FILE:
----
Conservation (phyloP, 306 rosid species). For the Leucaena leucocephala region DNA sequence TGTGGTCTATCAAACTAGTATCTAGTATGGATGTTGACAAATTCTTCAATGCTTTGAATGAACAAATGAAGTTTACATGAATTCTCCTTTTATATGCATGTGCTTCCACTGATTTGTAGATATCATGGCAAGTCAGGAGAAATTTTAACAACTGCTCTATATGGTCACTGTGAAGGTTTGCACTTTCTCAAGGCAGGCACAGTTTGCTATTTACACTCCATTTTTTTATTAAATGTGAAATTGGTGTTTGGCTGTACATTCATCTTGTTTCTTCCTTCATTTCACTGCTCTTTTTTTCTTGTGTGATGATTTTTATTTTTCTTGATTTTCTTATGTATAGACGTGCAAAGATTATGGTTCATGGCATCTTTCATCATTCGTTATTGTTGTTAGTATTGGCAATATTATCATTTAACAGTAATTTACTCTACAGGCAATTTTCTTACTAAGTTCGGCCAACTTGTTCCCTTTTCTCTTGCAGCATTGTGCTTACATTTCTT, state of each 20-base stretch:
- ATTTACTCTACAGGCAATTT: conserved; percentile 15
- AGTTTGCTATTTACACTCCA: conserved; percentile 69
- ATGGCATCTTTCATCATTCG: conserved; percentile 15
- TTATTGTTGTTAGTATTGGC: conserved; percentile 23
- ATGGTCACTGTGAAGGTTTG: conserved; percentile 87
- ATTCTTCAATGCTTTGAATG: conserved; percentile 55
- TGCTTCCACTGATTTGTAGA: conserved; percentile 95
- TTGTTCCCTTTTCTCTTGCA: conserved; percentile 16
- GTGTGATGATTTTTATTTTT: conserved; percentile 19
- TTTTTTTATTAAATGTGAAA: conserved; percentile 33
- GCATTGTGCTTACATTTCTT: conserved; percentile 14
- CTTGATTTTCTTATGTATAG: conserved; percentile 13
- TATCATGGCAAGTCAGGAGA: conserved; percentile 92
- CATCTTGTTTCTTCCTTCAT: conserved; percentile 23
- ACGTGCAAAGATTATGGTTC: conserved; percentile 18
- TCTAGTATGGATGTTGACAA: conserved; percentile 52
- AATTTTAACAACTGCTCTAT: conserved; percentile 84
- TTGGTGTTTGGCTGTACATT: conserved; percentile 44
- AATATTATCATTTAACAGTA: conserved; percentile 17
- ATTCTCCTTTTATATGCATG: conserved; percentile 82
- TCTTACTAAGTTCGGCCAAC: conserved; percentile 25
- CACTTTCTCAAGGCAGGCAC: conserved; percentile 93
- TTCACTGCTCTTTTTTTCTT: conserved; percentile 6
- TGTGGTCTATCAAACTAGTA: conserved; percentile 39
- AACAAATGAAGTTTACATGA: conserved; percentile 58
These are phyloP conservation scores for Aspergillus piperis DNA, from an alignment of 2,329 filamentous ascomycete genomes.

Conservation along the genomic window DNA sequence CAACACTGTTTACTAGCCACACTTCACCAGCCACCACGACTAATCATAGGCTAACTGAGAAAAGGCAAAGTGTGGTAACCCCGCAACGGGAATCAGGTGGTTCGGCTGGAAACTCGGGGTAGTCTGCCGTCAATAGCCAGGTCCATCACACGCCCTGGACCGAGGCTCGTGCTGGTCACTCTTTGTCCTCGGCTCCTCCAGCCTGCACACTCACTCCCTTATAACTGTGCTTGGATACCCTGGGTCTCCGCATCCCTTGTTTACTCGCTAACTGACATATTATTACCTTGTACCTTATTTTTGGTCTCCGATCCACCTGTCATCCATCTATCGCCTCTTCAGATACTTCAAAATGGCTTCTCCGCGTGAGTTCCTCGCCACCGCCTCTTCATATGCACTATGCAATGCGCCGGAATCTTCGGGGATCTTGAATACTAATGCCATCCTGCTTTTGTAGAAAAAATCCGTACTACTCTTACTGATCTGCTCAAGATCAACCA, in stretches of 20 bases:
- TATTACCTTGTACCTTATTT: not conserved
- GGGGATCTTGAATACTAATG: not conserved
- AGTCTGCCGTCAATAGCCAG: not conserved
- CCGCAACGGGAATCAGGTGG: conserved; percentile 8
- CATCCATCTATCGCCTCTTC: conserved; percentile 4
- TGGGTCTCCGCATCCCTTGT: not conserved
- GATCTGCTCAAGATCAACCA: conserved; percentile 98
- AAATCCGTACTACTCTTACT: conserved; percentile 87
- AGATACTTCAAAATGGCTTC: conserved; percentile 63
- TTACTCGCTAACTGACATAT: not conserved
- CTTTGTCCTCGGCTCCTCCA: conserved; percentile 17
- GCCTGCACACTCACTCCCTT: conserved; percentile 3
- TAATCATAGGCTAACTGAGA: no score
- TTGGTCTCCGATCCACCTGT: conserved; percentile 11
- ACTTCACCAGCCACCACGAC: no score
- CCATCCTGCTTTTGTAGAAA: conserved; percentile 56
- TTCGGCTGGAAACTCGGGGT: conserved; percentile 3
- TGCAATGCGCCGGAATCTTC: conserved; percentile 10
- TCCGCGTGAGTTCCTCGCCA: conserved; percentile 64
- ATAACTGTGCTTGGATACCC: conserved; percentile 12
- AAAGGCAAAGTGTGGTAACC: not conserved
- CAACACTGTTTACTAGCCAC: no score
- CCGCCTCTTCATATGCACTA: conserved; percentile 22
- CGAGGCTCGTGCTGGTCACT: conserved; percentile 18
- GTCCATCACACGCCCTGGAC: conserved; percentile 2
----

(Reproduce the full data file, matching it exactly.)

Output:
Conservation (phyloP, 306 rosid species). For the Leucaena leucocephala region DNA sequence TGTGGTCTATCAAACTAGTATCTAGTATGGATGTTGACAAATTCTTCAATGCTTTGAATGAACAAATGAAGTTTACATGAATTCTCCTTTTATATGCATGTGCTTCCACTGATTTGTAGATATCATGGCAAGTCAGGAGAAATTTTAACAACTGCTCTATATGGTCACTGTGAAGGTTTGCACTTTCTCAAGGCAGGCACAGTTTGCTATTTACACTCCATTTTTTTATTAAATGTGAAATTGGTGTTTGGCTGTACATTCATCTTGTTTCTTCCTTCATTTCACTGCTCTTTTTTTCTTGTGTGATGATTTTTATTTTTCTTGATTTTCTTATGTATAGACGTGCAAAGATTATGGTTCATGGCATCTTTCATCATTCGTTATTGTTGTTAGTATTGGCAATATTATCATTTAACAGTAATTTACTCTACAGGCAATTTTCTTACTAAGTTCGGCCAACTTGTTCCCTTTTCTCTTGCAGCATTGTGCTTACATTTCTT, state of each 20-base stretch:
- ATTTACTCTACAGGCAATTT: conserved; percentile 15
- AGTTTGCTATTTACACTCCA: conserved; percentile 69
- ATGGCATCTTTCATCATTCG: conserved; percentile 15
- TTATTGTTGTTAGTATTGGC: conserved; percentile 23
- ATGGTCACTGTGAAGGTTTG: conserved; percentile 87
- ATTCTTCAATGCTTTGAATG: conserved; percentile 55
- TGCTTCCACTGATTTGTAGA: conserved; percentile 95
- TTGTTCCCTTTTCTCTTGCA: conserved; percentile 16
- GTGTGATGATTTTTATTTTT: conserved; percentile 19
- TTTTTTTATTAAATGTGAAA: conserved; percentile 33
- GCATTGTGCTTACATTTCTT: conserved; percentile 14
- CTTGATTTTCTTATGTATAG: conserved; percentile 13
- TATCATGGCAAGTCAGGAGA: conserved; percentile 92
- CATCTTGTTTCTTCCTTCAT: conserved; percentile 23
- ACGTGCAAAGATTATGGTTC: conserved; percentile 18
- TCTAGTATGGATGTTGACAA: conserved; percentile 52
- AATTTTAACAACTGCTCTAT: conserved; percentile 84
- TTGGTGTTTGGCTGTACATT: conserved; percentile 44
- AATATTATCATTTAACAGTA: conserved; percentile 17
- ATTCTCCTTTTATATGCATG: conserved; percentile 82
- TCTTACTAAGTTCGGCCAAC: conserved; percentile 25
- CACTTTCTCAAGGCAGGCAC: conserved; percentile 93
- TTCACTGCTCTTTTTTTCTT: conserved; percentile 6
- TGTGGTCTATCAAACTAGTA: conserved; percentile 39
- AACAAATGAAGTTTACATGA: conserved; percentile 58
These are phyloP conservation scores for Aspergillus piperis DNA, from an alignment of 2,329 filamentous ascomycete genomes.

Conservation along the genomic window DNA sequence CAACACTGTTTACTAGCCACACTTCACCAGCCACCACGACTAATCATAGGCTAACTGAGAAAAGGCAAAGTGTGGTAACCCCGCAACGGGAATCAGGTGGTTCGGCTGGAAACTCGGGGTAGTCTGCCGTCAATAGCCAGGTCCATCACACGCCCTGGACCGAGGCTCGTGCTGGTCACTCTTTGTCCTCGGCTCCTCCAGCCTGCACACTCACTCCCTTATAACTGTGCTTGGATACCCTGGGTCTCCGCATCCCTTGTTTACTCGCTAACTGACATATTATTACCTTGTACCTTATTTTTGGTCTCCGATCCACCTGTCATCCATCTATCGCCTCTTCAGATACTTCAAAATGGCTTCTCCGCGTGAGTTCCTCGCCACCGCCTCTTCATATGCACTATGCAATGCGCCGGAATCTTCGGGGATCTTGAATACTAATGCCATCCTGCTTTTGTAGAAAAAATCCGTACTACTCTTACTGATCTGCTCAAGATCAACCA, in stretches of 20 bases:
- TATTACCTTGTACCTTATTT: not conserved
- GGGGATCTTGAATACTAATG: not conserved
- AGTCTGCCGTCAATAGCCAG: not conserved
- CCGCAACGGGAATCAGGTGG: conserved; percentile 8
- CATCCATCTATCGCCTCTTC: conserved; percentile 4
- TGGGTCTCCGCATCCCTTGT: not conserved
- GATCTGCTCAAGATCAACCA: conserved; percentile 98
- AAATCCGTACTACTCTTACT: conserved; percentile 87
- AGATACTTCAAAATGGCTTC: conserved; percentile 63
- TTACTCGCTAACTGACATAT: not conserved
- CTTTGTCCTCGGCTCCTCCA: conserved; percentile 17
- GCCTGCACACTCACTCCCTT: conserved; percentile 3
- TAATCATAGGCTAACTGAGA: no score
- TTGGTCTCCGATCCACCTGT: conserved; percentile 11
- ACTTCACCAGCCACCACGAC: no score
- CCATCCTGCTTTTGTAGAAA: conserved; percentile 56
- TTCGGCTGGAAACTCGGGGT: conserved; percentile 3
- TGCAATGCGCCGGAATCTTC: conserved; percentile 10
- TCCGCGTGAGTTCCTCGCCA: conserved; percentile 64
- ATAACTGTGCTTGGATACCC: conserved; percentile 12
- AAAGGCAAAGTGTGGTAACC: not conserved
- CAACACTGTTTACTAGCCAC: no score
- CCGCCTCTTCATATGCACTA: conserved; percentile 22
- CGAGGCTCGTGCTGGTCACT: conserved; percentile 18
- GTCCATCACACGCCCTGGAC: conserved; percentile 2